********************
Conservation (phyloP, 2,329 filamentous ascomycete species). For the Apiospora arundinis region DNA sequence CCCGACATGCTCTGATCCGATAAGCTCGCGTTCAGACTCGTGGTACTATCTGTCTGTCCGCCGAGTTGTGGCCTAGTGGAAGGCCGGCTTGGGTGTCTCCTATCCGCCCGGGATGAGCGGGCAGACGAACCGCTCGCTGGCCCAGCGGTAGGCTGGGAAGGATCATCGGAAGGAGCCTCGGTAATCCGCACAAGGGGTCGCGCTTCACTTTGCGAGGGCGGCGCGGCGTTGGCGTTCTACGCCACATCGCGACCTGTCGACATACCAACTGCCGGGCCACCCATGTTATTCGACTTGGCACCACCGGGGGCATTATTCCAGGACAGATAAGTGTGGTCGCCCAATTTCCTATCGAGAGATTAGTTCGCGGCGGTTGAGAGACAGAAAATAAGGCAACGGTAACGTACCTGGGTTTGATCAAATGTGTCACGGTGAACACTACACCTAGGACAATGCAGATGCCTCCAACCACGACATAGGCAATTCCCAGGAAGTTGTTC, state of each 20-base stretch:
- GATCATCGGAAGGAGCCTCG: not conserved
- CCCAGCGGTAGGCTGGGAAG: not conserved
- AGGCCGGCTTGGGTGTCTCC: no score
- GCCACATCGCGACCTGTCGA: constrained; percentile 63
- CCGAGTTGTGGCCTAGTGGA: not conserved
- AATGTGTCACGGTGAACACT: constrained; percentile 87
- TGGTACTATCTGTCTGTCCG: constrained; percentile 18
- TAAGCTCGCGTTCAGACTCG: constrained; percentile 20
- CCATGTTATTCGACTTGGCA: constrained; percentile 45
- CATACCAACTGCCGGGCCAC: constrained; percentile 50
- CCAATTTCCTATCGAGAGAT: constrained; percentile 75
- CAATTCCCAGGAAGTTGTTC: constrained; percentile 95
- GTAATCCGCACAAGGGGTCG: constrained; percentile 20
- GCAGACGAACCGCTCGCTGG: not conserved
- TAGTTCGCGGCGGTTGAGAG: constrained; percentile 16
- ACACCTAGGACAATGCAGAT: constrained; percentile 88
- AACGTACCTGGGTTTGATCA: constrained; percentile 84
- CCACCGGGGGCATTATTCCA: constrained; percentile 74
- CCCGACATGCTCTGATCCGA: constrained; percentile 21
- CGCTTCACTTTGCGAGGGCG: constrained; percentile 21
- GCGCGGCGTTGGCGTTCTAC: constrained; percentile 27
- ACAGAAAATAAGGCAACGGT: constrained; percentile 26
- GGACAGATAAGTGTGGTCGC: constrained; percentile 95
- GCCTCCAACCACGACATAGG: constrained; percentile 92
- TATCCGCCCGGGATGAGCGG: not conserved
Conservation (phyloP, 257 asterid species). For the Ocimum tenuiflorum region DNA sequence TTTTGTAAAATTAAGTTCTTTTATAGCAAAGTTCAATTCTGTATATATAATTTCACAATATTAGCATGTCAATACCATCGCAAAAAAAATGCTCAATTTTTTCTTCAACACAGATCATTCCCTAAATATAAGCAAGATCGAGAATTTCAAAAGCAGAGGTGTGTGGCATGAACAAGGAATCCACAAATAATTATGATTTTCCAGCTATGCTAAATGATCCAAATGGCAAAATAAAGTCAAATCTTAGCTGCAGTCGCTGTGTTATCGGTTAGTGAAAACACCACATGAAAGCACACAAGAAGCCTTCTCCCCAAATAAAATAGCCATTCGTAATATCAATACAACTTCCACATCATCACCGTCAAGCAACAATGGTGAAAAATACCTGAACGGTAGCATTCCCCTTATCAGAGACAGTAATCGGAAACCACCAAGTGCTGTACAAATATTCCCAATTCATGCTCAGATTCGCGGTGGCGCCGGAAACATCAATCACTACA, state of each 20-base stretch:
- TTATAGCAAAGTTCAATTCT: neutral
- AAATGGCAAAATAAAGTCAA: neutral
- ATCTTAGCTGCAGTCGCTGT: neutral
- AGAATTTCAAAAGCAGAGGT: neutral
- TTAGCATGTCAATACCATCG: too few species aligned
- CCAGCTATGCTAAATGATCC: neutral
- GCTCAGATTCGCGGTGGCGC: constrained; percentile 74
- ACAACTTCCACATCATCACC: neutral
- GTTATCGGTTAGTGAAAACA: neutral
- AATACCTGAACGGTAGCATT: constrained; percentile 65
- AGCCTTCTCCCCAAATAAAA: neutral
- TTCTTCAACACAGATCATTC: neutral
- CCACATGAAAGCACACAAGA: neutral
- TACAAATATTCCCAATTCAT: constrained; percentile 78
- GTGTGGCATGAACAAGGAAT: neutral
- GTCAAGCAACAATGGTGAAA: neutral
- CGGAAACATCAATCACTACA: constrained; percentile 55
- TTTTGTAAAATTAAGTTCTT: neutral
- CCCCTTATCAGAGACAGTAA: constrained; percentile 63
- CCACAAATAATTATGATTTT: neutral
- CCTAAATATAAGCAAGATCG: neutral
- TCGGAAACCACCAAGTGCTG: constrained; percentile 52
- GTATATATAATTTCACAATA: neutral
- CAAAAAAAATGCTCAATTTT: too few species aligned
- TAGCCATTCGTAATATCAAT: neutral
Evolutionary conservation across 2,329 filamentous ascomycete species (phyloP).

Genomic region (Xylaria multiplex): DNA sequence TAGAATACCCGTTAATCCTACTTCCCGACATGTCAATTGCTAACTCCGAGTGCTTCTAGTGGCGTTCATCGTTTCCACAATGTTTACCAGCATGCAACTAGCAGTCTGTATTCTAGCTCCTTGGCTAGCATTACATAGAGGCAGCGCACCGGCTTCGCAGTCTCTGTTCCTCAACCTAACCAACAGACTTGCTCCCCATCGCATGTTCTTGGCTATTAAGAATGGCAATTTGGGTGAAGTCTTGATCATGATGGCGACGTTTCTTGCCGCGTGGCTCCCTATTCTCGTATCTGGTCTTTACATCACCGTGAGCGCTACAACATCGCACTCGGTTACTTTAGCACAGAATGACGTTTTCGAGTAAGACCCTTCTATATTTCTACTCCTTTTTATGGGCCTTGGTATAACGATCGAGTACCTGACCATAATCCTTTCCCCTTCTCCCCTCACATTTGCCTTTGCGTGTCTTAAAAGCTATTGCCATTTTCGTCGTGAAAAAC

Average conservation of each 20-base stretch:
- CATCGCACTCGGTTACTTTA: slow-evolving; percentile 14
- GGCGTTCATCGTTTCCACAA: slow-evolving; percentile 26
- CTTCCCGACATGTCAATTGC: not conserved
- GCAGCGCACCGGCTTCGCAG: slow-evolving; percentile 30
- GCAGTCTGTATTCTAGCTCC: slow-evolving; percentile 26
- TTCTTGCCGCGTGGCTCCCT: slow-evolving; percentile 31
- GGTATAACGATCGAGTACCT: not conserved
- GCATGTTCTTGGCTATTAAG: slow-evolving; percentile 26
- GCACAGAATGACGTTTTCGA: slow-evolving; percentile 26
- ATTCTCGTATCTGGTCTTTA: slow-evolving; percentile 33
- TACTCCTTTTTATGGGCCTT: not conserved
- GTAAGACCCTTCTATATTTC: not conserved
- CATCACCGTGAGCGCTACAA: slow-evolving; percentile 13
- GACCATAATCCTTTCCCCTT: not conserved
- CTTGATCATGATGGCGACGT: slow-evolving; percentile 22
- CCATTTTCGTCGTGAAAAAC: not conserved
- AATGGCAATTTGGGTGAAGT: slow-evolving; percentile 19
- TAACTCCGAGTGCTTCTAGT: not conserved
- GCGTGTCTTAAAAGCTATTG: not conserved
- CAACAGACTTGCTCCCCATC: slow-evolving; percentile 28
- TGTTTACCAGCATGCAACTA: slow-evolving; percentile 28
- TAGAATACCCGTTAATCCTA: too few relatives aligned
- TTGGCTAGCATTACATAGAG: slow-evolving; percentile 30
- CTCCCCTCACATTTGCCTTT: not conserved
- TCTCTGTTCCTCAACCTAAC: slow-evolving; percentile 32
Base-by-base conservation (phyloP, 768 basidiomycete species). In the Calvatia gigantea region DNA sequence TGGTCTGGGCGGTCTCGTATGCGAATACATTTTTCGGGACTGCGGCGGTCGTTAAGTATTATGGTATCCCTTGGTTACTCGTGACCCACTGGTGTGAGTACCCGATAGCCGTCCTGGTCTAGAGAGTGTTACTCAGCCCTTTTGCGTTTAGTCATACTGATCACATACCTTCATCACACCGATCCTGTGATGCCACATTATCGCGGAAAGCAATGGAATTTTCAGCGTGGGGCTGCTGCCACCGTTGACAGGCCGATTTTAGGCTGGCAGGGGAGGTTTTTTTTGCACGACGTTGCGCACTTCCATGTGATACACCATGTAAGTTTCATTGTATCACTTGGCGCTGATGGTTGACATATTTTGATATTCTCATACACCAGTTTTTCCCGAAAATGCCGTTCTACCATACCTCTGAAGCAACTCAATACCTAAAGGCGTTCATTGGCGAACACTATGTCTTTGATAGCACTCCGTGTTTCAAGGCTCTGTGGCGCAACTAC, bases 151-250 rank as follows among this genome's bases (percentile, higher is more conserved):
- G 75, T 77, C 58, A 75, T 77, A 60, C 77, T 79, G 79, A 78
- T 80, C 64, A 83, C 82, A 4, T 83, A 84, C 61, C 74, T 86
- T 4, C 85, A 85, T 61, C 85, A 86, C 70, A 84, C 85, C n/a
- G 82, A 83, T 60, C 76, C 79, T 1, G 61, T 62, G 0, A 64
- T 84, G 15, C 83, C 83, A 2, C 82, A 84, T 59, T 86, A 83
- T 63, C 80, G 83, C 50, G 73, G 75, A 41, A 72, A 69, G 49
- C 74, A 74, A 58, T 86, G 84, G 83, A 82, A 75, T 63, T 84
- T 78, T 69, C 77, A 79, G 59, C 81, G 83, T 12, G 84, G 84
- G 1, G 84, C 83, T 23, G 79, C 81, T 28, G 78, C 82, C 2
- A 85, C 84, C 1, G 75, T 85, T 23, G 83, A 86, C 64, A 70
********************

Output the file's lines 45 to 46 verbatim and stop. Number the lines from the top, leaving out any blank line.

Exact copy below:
- TTTTGTAAAATTAAGTTCTT: neutral
- CCCCTTATCAGAGACAGTAA: constrained; percentile 63